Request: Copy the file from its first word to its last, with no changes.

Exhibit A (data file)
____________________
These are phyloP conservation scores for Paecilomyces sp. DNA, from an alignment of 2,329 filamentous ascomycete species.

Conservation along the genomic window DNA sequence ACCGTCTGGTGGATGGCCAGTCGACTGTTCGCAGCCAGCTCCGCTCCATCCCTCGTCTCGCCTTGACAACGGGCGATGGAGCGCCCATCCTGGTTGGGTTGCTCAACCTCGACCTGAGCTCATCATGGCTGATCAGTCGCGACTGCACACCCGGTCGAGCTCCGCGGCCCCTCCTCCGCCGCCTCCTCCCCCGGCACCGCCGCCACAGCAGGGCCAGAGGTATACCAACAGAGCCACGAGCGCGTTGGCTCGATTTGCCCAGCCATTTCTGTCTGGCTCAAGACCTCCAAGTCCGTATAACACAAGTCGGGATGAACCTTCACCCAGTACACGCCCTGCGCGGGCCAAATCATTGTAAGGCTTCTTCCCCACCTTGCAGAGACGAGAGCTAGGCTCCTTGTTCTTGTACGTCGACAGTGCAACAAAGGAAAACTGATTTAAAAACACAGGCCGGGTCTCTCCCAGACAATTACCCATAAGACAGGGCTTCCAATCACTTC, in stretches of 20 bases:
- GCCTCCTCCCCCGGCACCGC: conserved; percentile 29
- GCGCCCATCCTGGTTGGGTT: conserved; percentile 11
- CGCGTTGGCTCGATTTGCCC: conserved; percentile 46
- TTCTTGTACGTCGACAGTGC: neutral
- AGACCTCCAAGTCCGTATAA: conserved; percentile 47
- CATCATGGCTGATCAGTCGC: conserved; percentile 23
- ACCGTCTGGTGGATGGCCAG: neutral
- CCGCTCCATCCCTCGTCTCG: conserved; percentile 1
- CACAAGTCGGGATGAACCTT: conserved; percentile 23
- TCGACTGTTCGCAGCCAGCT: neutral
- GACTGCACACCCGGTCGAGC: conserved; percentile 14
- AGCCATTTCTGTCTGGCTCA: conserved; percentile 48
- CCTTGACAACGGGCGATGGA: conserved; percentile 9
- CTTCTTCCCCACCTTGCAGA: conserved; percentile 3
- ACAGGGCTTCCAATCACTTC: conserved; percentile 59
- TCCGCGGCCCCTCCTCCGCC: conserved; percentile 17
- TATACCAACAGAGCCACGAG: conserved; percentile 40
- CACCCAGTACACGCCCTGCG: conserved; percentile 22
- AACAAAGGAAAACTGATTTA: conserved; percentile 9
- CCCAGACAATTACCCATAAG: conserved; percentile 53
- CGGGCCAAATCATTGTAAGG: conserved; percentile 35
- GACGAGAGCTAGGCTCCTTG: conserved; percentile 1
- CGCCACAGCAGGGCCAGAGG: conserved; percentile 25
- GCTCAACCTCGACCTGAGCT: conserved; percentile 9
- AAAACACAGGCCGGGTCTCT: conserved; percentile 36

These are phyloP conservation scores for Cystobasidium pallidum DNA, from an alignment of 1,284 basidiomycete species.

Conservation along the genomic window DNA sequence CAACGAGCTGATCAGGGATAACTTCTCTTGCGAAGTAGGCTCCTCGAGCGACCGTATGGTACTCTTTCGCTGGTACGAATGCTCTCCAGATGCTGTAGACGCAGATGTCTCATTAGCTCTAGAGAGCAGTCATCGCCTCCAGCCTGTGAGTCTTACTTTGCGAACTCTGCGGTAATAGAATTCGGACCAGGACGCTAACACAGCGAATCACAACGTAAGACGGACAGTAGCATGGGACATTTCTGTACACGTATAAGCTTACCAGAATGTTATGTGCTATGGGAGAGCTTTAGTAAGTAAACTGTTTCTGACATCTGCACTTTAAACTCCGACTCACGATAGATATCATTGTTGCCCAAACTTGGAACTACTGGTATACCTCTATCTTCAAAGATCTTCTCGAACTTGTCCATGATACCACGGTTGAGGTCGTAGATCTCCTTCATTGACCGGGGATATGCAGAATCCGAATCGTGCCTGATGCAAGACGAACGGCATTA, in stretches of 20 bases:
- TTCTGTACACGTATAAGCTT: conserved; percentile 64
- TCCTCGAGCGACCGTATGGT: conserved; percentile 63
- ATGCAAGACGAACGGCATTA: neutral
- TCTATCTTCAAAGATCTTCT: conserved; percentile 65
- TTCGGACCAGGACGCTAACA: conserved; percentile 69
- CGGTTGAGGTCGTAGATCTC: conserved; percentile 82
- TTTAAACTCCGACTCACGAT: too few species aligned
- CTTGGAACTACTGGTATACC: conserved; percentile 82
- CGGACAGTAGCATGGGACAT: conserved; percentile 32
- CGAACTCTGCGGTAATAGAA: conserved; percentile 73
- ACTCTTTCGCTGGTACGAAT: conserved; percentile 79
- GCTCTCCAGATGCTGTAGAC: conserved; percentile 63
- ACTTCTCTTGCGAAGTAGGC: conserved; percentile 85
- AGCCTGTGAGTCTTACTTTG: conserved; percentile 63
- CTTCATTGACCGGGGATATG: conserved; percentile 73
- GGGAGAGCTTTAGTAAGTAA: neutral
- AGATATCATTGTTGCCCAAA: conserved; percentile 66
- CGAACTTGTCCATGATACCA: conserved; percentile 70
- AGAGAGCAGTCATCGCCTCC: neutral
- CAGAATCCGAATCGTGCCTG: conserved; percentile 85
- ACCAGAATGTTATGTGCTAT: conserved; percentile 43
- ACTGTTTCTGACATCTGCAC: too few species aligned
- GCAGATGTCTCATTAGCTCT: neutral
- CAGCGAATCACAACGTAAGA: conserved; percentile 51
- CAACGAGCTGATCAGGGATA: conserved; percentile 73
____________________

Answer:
These are phyloP conservation scores for Paecilomyces sp. DNA, from an alignment of 2,329 filamentous ascomycete species.

Conservation along the genomic window DNA sequence ACCGTCTGGTGGATGGCCAGTCGACTGTTCGCAGCCAGCTCCGCTCCATCCCTCGTCTCGCCTTGACAACGGGCGATGGAGCGCCCATCCTGGTTGGGTTGCTCAACCTCGACCTGAGCTCATCATGGCTGATCAGTCGCGACTGCACACCCGGTCGAGCTCCGCGGCCCCTCCTCCGCCGCCTCCTCCCCCGGCACCGCCGCCACAGCAGGGCCAGAGGTATACCAACAGAGCCACGAGCGCGTTGGCTCGATTTGCCCAGCCATTTCTGTCTGGCTCAAGACCTCCAAGTCCGTATAACACAAGTCGGGATGAACCTTCACCCAGTACACGCCCTGCGCGGGCCAAATCATTGTAAGGCTTCTTCCCCACCTTGCAGAGACGAGAGCTAGGCTCCTTGTTCTTGTACGTCGACAGTGCAACAAAGGAAAACTGATTTAAAAACACAGGCCGGGTCTCTCCCAGACAATTACCCATAAGACAGGGCTTCCAATCACTTC, in stretches of 20 bases:
- GCCTCCTCCCCCGGCACCGC: conserved; percentile 29
- GCGCCCATCCTGGTTGGGTT: conserved; percentile 11
- CGCGTTGGCTCGATTTGCCC: conserved; percentile 46
- TTCTTGTACGTCGACAGTGC: neutral
- AGACCTCCAAGTCCGTATAA: conserved; percentile 47
- CATCATGGCTGATCAGTCGC: conserved; percentile 23
- ACCGTCTGGTGGATGGCCAG: neutral
- CCGCTCCATCCCTCGTCTCG: conserved; percentile 1
- CACAAGTCGGGATGAACCTT: conserved; percentile 23
- TCGACTGTTCGCAGCCAGCT: neutral
- GACTGCACACCCGGTCGAGC: conserved; percentile 14
- AGCCATTTCTGTCTGGCTCA: conserved; percentile 48
- CCTTGACAACGGGCGATGGA: conserved; percentile 9
- CTTCTTCCCCACCTTGCAGA: conserved; percentile 3
- ACAGGGCTTCCAATCACTTC: conserved; percentile 59
- TCCGCGGCCCCTCCTCCGCC: conserved; percentile 17
- TATACCAACAGAGCCACGAG: conserved; percentile 40
- CACCCAGTACACGCCCTGCG: conserved; percentile 22
- AACAAAGGAAAACTGATTTA: conserved; percentile 9
- CCCAGACAATTACCCATAAG: conserved; percentile 53
- CGGGCCAAATCATTGTAAGG: conserved; percentile 35
- GACGAGAGCTAGGCTCCTTG: conserved; percentile 1
- CGCCACAGCAGGGCCAGAGG: conserved; percentile 25
- GCTCAACCTCGACCTGAGCT: conserved; percentile 9
- AAAACACAGGCCGGGTCTCT: conserved; percentile 36

These are phyloP conservation scores for Cystobasidium pallidum DNA, from an alignment of 1,284 basidiomycete species.

Conservation along the genomic window DNA sequence CAACGAGCTGATCAGGGATAACTTCTCTTGCGAAGTAGGCTCCTCGAGCGACCGTATGGTACTCTTTCGCTGGTACGAATGCTCTCCAGATGCTGTAGACGCAGATGTCTCATTAGCTCTAGAGAGCAGTCATCGCCTCCAGCCTGTGAGTCTTACTTTGCGAACTCTGCGGTAATAGAATTCGGACCAGGACGCTAACACAGCGAATCACAACGTAAGACGGACAGTAGCATGGGACATTTCTGTACACGTATAAGCTTACCAGAATGTTATGTGCTATGGGAGAGCTTTAGTAAGTAAACTGTTTCTGACATCTGCACTTTAAACTCCGACTCACGATAGATATCATTGTTGCCCAAACTTGGAACTACTGGTATACCTCTATCTTCAAAGATCTTCTCGAACTTGTCCATGATACCACGGTTGAGGTCGTAGATCTCCTTCATTGACCGGGGATATGCAGAATCCGAATCGTGCCTGATGCAAGACGAACGGCATTA, in stretches of 20 bases:
- TTCTGTACACGTATAAGCTT: conserved; percentile 64
- TCCTCGAGCGACCGTATGGT: conserved; percentile 63
- ATGCAAGACGAACGGCATTA: neutral
- TCTATCTTCAAAGATCTTCT: conserved; percentile 65
- TTCGGACCAGGACGCTAACA: conserved; percentile 69
- CGGTTGAGGTCGTAGATCTC: conserved; percentile 82
- TTTAAACTCCGACTCACGAT: too few species aligned
- CTTGGAACTACTGGTATACC: conserved; percentile 82
- CGGACAGTAGCATGGGACAT: conserved; percentile 32
- CGAACTCTGCGGTAATAGAA: conserved; percentile 73
- ACTCTTTCGCTGGTACGAAT: conserved; percentile 79
- GCTCTCCAGATGCTGTAGAC: conserved; percentile 63
- ACTTCTCTTGCGAAGTAGGC: conserved; percentile 85
- AGCCTGTGAGTCTTACTTTG: conserved; percentile 63
- CTTCATTGACCGGGGATATG: conserved; percentile 73
- GGGAGAGCTTTAGTAAGTAA: neutral
- AGATATCATTGTTGCCCAAA: conserved; percentile 66
- CGAACTTGTCCATGATACCA: conserved; percentile 70
- AGAGAGCAGTCATCGCCTCC: neutral
- CAGAATCCGAATCGTGCCTG: conserved; percentile 85
- ACCAGAATGTTATGTGCTAT: conserved; percentile 43
- ACTGTTTCTGACATCTGCAC: too few species aligned
- GCAGATGTCTCATTAGCTCT: neutral
- CAGCGAATCACAACGTAAGA: conserved; percentile 51
- CAACGAGCTGATCAGGGATA: conserved; percentile 73